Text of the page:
apoptosis; cyclic firefly luciferase; bioluminescence imaging; doxorubicin; caspase-3.
Peptide probes for imaging retinal ganglion cell (RGC) apoptosis consist of a cell-penetrating peptide targeting moiety and a fluorophore-quencher pair flanking an effector caspase consensus sequence. Using ex vivo fluorescence imaging, we previously validated the capacity of these probes to identify apoptotic RGCs in cell culture and in an in vivo rat model of N-methyl- D-aspartate (NMDA)-induced neurotoxicity. Herein, using TcapQ488, a new probe designed and synthesized for compatibility with clinically-relevant imaging instruments, and real time imaging of a live rat RGC degeneration model, we fully characterized time- and dose-dependent probe activation, signal-to-noise ratios, and probe safety profiles in vivo. Adult rats received intravitreal injections of four NMDA concentrations followed by varying TcapQ488 doses. Fluorescence fundus imaging was performed sequentially in vivo using a confocal scanning laser ophthalmoscope and individual RGCs displaying activated probe were counted and analyzed. Rats also underwent electroretinography following intravitreal injection of probe. In vivo fluorescence fundus imaging revealed distinct single-cell probe activation as an indicator of RGC apoptosis induced by intravitreal NMDA injection that corresponded to the identical cells observed in retinal flat mounts of the same eye. Peak activation of probe in vivo was detected 12 hours post probe injection. Detectable fluorescent RGCs increased with increasing NMDA concentration; sensitivity of detection generally increased with increasing TcapQ488 dose until saturating at 0.387 nmol. Electroretinography following intravitreal injections of TcapQ488 showed no significant difference compared with control injections. We optimized the signal-to-noise ratio of a caspase-activatable cell penetrating peptide probe for quantitative non-invasive detection of RGC apoptosis in vivo. Full characterization of probe performance in this setting creates an important in vivo imaging standard for functional evaluation of future probe analogues and provides a basis for extending this strategy into glaucoma-specific animal models.
Multimodality molecular imaging should have potential for compensating the disadvantages and enhancing the advantages of each modality. Nuclear imaging is superior to optical imaging in whole body imaging and in quantification due to good tissue penetration of gamma rays. However, target specificity can be compromised by high background signal due to the always signal ON feature of nuclear probes. In contrast, optical imaging can be superior in target specific imaging by employing target-specific signal activation systems, although it is not quantitative because of signal attenuation. In this study, to take advantage of the mutual cooperation of each modality, multimodality imaging was performed by a combination of quantitative radiolabeled probe and an activatable optical probe. The monoclonal antibodies, panitumumab (anti-HER1) and trastuzumab (anti-HER2) were labeled with 111In and ICG, and tested in both HER1 and HER2 tumor bearing mice by the cocktail injection of radiolabeled and optical probes, and by the single injection of a dual-labeled probe. The optical and nuclear images were obtained over 6 days after the conjugates injection. The fluorescence activation properties of ICG labeled antibodies were also investigated by in vitro microscopy. In vitro microscopy demonstrated that there was no fluorescence signal with either panitumumab-ICG or trastuzumab-ICG, when the probes were bound to cell surface antigens but were not yet internalized. After the conjugates were internalized into the cells, both conjugates showed bright fluorescence signal only in the target cells. These results show both conjugates work as activatable probes. In vivo multimodality imaging by injection of a cocktail of radio-optical probes, only the target specific tumor was visualized by optical imaging. Meanwhile, the biodistribution profile of the injected antibody was provided by nuclear imaging. Similar results were obtained with radio and optical dual labeled probe, and it is confirmed that pharmacokinetic properties did not affect the results above.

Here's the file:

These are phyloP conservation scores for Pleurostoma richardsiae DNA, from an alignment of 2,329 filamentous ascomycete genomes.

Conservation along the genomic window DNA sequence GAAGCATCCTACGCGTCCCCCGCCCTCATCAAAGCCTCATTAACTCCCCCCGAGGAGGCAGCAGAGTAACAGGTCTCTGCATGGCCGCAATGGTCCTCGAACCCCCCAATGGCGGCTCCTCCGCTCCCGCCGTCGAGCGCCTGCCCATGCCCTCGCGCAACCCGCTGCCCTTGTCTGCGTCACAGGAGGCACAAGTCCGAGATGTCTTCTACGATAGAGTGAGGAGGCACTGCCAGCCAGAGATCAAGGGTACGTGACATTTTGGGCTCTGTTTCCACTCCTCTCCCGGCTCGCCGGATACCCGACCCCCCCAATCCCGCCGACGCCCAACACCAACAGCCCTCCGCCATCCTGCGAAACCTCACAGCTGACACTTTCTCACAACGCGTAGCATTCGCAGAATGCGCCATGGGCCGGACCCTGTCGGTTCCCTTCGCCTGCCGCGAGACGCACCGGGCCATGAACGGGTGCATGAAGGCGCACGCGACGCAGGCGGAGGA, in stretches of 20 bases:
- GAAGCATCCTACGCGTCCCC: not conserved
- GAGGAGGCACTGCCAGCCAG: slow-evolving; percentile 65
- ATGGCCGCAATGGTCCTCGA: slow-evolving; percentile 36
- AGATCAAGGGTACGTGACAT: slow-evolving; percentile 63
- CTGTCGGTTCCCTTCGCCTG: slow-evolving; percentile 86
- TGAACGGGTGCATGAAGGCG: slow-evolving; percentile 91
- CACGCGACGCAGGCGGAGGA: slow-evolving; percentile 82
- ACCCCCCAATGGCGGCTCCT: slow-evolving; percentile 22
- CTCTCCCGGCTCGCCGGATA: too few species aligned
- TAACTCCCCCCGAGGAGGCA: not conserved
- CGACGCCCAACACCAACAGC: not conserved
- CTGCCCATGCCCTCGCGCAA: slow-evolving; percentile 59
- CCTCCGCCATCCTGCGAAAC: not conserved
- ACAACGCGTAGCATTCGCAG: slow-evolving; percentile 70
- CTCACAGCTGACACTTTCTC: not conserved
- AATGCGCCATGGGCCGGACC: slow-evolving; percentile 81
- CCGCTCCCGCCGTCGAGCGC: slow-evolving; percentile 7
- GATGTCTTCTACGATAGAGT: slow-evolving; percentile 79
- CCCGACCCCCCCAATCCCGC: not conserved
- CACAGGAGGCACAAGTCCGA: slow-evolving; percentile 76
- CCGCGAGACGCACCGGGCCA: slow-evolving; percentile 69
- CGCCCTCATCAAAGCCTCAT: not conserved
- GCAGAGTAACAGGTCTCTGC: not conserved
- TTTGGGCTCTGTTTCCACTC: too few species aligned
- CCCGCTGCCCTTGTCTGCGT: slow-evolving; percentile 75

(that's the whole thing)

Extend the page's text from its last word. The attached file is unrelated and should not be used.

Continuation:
Here, we could characterize the molecular targets by activatable optical probes, and visualize the delivery of targeting molecules quantitatively by radioactive probes. Multimodality molecular imaging combining activatable optical and radioactive probe has great potential for simultaneous visualization, characterization, and measurement of biological processes.